You don’t have to buy a premium car to get the benefit of a premium sound system.
Ford recently announced that it is partnering with connected car tech and audio specialist Harman to introduce an entirely new audio setup for their cars, called B&O Play. The exclusive arrangement will see new Ford vehicles equipped with higher-end audio systems starting next year.
Phrases like “dynamic tuning” and “elevated experiences” were being used to describe it all. Because, really, how do you describe sound using written words without waxing poetic? In hopes of understanding it better, we went in search of an expert.
The man we found wasn’t just any audiophile. He made an appearance on BBC Radio London with a two-turntable disco mixing console of his own design and creation; when he was 11! He’s been working on making cars sound better since the days when mullets were a trend.
His name is Alan Norton and he is the Senior Technical Leader, Audio Systems at Ford. Here’s What he had to say in our exclusive interview with him:
Autofile: What is your background and what do you do at Ford?
Alan Norton: I’ve had several years of engineering audio systems, and in 2011 I moved to North America; where I’ve been leading global entertainment electronics until a year ago. The position I have now is actually part of advancing research and I’m working on further down the roadmap - both our affiliations with music broadcast and other technology partners, and then also looking at system content and the development of strategies for where we’re going in the future.
AF: What is B&O Play?
AN: B&O Play is a brand which was created by B&O - Bang & Olufsen. [A company] that’s 90 years old, [with] a lot of heritage. A Danish company that’s always prided itself on innovation, technologies, and extremely high impact designs. They had the first Bakelite radio, for example, with rounded corners which was a revolution at the time.
B&O Play is a brand which [was] created in 2012. The idea is that it’s focused more on the portable – a fresher, younger brand is the way I would describe it. If you take a look at the consumer products, they are extremely highly engineered designs, and also very practical. The value is in what you touch, feel, hear. If you compare a B&O Play product to its counterparts from other brands, you always find everything it’s doing, it’s doing slightly better, and has a quality edge on it you won’t see elsewhere. So, Harman acquired the automotive applications for B&O Play. That’s their part of this story.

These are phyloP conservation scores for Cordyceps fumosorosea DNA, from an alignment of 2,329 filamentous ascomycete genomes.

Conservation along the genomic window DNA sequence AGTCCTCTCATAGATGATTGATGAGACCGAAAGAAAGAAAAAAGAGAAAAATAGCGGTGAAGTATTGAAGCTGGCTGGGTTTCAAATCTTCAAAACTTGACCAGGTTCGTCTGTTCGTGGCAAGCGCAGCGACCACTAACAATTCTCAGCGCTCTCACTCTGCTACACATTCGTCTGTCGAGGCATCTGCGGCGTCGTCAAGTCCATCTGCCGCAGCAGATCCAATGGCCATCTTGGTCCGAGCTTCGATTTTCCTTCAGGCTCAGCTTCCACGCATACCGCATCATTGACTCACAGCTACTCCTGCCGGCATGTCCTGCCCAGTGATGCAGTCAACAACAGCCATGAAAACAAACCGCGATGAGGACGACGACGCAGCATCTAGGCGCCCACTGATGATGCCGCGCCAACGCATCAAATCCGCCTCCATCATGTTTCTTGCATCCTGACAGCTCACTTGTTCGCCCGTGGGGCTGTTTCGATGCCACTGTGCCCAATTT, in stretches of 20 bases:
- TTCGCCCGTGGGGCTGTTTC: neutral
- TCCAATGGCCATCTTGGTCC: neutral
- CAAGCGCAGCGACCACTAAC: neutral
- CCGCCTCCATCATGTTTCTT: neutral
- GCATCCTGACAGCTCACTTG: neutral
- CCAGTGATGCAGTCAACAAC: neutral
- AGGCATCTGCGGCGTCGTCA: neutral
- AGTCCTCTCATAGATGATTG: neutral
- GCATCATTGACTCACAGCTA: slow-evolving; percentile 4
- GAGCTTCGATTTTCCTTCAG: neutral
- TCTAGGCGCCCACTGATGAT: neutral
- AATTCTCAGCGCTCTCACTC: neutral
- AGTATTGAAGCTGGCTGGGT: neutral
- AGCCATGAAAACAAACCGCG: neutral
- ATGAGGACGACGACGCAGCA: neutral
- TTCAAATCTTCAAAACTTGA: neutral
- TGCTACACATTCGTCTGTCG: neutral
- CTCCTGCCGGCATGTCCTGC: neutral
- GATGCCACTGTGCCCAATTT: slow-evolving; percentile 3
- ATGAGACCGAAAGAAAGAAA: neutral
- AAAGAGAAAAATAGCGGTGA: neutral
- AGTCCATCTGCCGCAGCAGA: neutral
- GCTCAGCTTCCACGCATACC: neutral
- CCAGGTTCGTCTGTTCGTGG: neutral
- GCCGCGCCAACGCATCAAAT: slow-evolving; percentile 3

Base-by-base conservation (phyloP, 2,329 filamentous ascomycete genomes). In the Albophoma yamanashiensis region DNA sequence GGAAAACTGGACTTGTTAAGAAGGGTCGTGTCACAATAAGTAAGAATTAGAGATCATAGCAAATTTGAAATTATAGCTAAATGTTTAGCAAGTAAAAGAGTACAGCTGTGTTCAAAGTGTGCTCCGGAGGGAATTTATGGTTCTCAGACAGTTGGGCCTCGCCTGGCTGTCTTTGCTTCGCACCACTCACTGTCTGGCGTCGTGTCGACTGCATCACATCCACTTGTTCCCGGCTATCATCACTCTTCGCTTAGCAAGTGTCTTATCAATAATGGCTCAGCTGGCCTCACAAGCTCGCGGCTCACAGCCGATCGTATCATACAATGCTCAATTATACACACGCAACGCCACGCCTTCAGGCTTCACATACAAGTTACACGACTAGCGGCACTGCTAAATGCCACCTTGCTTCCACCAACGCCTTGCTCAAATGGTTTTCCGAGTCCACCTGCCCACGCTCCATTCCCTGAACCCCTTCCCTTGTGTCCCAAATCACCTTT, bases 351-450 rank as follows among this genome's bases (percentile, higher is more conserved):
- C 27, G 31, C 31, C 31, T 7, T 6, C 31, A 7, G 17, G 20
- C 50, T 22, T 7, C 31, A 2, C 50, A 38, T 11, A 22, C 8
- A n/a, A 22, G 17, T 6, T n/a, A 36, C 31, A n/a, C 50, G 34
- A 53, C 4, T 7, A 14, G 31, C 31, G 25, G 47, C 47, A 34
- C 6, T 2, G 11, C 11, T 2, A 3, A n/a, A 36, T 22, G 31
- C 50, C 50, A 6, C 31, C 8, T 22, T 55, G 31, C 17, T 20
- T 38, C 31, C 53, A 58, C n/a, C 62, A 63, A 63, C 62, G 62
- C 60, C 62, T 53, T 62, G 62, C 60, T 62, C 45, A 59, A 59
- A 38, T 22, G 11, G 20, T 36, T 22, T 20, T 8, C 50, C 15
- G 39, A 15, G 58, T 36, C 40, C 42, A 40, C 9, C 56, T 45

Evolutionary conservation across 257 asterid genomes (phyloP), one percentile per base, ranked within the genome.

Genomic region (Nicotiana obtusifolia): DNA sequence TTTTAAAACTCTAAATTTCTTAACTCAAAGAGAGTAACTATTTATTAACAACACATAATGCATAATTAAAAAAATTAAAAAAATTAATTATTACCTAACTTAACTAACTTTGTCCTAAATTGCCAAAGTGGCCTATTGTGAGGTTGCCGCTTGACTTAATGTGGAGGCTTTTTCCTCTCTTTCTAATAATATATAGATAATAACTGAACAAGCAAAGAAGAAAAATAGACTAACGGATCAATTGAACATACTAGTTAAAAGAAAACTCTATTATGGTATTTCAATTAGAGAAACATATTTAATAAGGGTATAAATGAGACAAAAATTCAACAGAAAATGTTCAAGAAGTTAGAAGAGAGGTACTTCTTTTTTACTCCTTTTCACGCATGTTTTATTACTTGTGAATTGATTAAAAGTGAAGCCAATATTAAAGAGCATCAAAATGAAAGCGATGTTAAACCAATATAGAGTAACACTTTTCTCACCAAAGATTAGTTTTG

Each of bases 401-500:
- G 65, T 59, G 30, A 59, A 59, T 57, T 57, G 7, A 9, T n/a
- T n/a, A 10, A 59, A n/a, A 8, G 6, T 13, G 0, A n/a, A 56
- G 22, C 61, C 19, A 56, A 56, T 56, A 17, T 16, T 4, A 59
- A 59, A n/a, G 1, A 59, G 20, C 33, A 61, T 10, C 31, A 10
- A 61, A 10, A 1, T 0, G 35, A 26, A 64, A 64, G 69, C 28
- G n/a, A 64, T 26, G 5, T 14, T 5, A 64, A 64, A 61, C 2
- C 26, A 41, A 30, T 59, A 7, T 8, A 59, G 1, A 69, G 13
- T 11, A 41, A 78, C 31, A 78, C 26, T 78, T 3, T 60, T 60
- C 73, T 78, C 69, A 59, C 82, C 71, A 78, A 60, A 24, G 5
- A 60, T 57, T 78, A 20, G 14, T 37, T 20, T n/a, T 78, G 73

AF: So Ford’s relationship is ultimately with Harman, but using one of their automotive audio products, which in this case is B&O Play.
AN: Yes, that’s right.
AF: If I’m not mistaken, upmarket Lincoln uses Revel which is also a Harman product is it not?
AN: That is absolutely right. That was also one of the things I was involved in when I first moved to North America. One thing I’d say about that is that Harman has a huge core competency in terms of engineering, but what it’s very good at is keeping the brands very separate and letting them all have their own proper identity.
Revel is a very high-end, [costing] $20,000 for one pair of some of their better speakers, audio brand. And that was something which we very much wanted… it fitted very well to the aspirations we had for Lincoln. When we’re setting targets and signing on a Revel system it’s a different group of people, the engineering support is the same, the actual personalities and people behind it are quite different.
B&O Play has the Danish influence. And is much more targeted at being accessible, if you will, which is why we found it to be a very good match for the Ford Brand.
AF: How does B&O Play compare to what Ford is currently using in its existing vehicles?